Table 5.5a and Figure 30. An admission was considered marijuana-involved if marijuana was reported as a primary, secondary, or tertiary substance. Between 1993 and 2003, the number of marijuana-involved adolescent admissions increased for both criminal justice and other referral sources. (The increases were 189 percent and 62 percent, respectively, yielding a net increase of 113 percent.) However, while the number of marijuana-involved adolescent admissions originating in the criminal justice system increased every year from 1993 to 2002, the number from other referral sources increased only through 1996, then stabilized. Beginning in 1998, marijuana-involved adolescent admissions referred through the criminal justice system outnumbered those entering treatment through other referral sources. Adolescent admissions not involving marijuana declined by 11 percent between 1993 and 2003; an increase of 8 percent in criminal justice referrals was more than offset by a decrease of 23 percent in referrals from other sources.

Figure 30
Adolescent admissions by marijuana involvement and criminal justice referral: TEDS 1993-2003

SOURCE: Office of Applied Studies, Substance Abuse and Mental Health Services Administration, Treatment Episode Data Set (TEDS). Data received through 4.11.05.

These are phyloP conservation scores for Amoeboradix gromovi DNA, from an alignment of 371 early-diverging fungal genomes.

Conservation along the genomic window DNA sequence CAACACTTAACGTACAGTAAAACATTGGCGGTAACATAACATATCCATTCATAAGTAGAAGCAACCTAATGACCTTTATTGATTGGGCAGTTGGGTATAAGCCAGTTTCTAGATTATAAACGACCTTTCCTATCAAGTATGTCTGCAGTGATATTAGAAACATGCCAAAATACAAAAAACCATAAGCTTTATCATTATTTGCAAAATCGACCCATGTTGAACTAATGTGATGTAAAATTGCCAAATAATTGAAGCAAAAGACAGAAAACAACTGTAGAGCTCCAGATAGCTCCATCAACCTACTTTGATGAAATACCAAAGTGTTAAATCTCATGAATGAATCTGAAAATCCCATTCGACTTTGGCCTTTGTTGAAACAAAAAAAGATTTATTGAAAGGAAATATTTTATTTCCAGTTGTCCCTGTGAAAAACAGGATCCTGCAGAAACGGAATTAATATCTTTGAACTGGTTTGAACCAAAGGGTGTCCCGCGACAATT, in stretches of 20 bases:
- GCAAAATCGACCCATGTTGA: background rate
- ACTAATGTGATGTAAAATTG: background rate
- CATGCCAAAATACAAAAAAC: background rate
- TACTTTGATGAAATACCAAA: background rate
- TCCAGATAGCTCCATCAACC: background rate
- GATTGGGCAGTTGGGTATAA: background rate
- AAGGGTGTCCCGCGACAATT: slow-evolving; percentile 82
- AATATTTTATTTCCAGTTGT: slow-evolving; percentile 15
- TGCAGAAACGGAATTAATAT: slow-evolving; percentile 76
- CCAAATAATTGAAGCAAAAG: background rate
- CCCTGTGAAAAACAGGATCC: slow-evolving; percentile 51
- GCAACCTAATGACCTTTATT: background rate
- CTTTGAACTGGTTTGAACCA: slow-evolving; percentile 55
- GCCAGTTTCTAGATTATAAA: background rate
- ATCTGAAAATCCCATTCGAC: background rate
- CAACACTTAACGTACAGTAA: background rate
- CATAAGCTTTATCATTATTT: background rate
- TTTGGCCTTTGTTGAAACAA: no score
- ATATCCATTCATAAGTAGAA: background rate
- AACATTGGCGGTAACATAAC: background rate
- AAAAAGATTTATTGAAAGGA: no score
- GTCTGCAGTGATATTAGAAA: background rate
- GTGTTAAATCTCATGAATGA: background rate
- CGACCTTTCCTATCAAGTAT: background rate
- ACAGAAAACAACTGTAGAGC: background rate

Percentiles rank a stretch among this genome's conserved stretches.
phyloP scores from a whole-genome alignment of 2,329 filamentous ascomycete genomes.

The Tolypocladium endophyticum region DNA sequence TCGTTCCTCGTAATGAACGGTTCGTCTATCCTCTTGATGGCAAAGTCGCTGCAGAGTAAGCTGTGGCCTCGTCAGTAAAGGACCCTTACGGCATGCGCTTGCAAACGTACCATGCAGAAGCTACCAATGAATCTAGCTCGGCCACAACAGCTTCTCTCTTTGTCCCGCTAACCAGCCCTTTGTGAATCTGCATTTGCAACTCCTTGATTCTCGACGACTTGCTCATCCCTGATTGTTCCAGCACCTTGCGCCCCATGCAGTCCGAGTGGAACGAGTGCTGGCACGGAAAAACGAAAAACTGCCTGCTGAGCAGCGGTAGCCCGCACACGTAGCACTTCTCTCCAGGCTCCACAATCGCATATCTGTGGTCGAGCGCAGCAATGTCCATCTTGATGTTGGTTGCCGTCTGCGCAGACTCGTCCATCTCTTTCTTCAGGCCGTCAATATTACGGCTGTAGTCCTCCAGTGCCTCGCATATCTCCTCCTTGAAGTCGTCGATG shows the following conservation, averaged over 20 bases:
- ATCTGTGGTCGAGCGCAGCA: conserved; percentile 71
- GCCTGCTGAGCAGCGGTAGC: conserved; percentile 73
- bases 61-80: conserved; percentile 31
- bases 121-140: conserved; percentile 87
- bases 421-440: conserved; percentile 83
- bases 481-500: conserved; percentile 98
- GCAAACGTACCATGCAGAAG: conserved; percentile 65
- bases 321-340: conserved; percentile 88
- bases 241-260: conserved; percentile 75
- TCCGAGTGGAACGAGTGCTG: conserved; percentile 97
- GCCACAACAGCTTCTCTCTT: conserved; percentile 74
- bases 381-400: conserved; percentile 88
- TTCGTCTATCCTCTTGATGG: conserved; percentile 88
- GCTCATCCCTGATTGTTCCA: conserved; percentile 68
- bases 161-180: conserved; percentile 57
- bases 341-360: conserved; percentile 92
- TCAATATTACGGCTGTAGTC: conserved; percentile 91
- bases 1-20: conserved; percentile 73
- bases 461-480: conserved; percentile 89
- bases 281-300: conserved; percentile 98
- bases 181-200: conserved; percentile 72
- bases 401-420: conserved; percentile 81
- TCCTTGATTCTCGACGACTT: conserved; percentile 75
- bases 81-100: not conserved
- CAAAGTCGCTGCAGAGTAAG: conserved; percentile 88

Heroin Admissions by Route of Administration and Planned Use of Opioid Treatment

TEDS data indicate that heroin injection was a growing problem among young adults in the 1990s. Despite increases in the numbers of admissions for heroin abuse, the number where opioid treatment (medication-assisted therapy with methadone, LAAM, or buprenorphine) was planned declined.

Tables 5.6a and 5.6b. Heroin admissions increased by 39 percent between 1993 and 2003. Increases of 102 percent in admissions for heroin inhalation and 13 percent in admissions for heroin injection were largely responsible. The proportion of heroin admissions represented by injection declined from 74 percent in 1993 to 61 percent in 2003. Heroin inhalation made up 34 percent of all heroin admissions in 2003, an increase from 23 percent in 1993.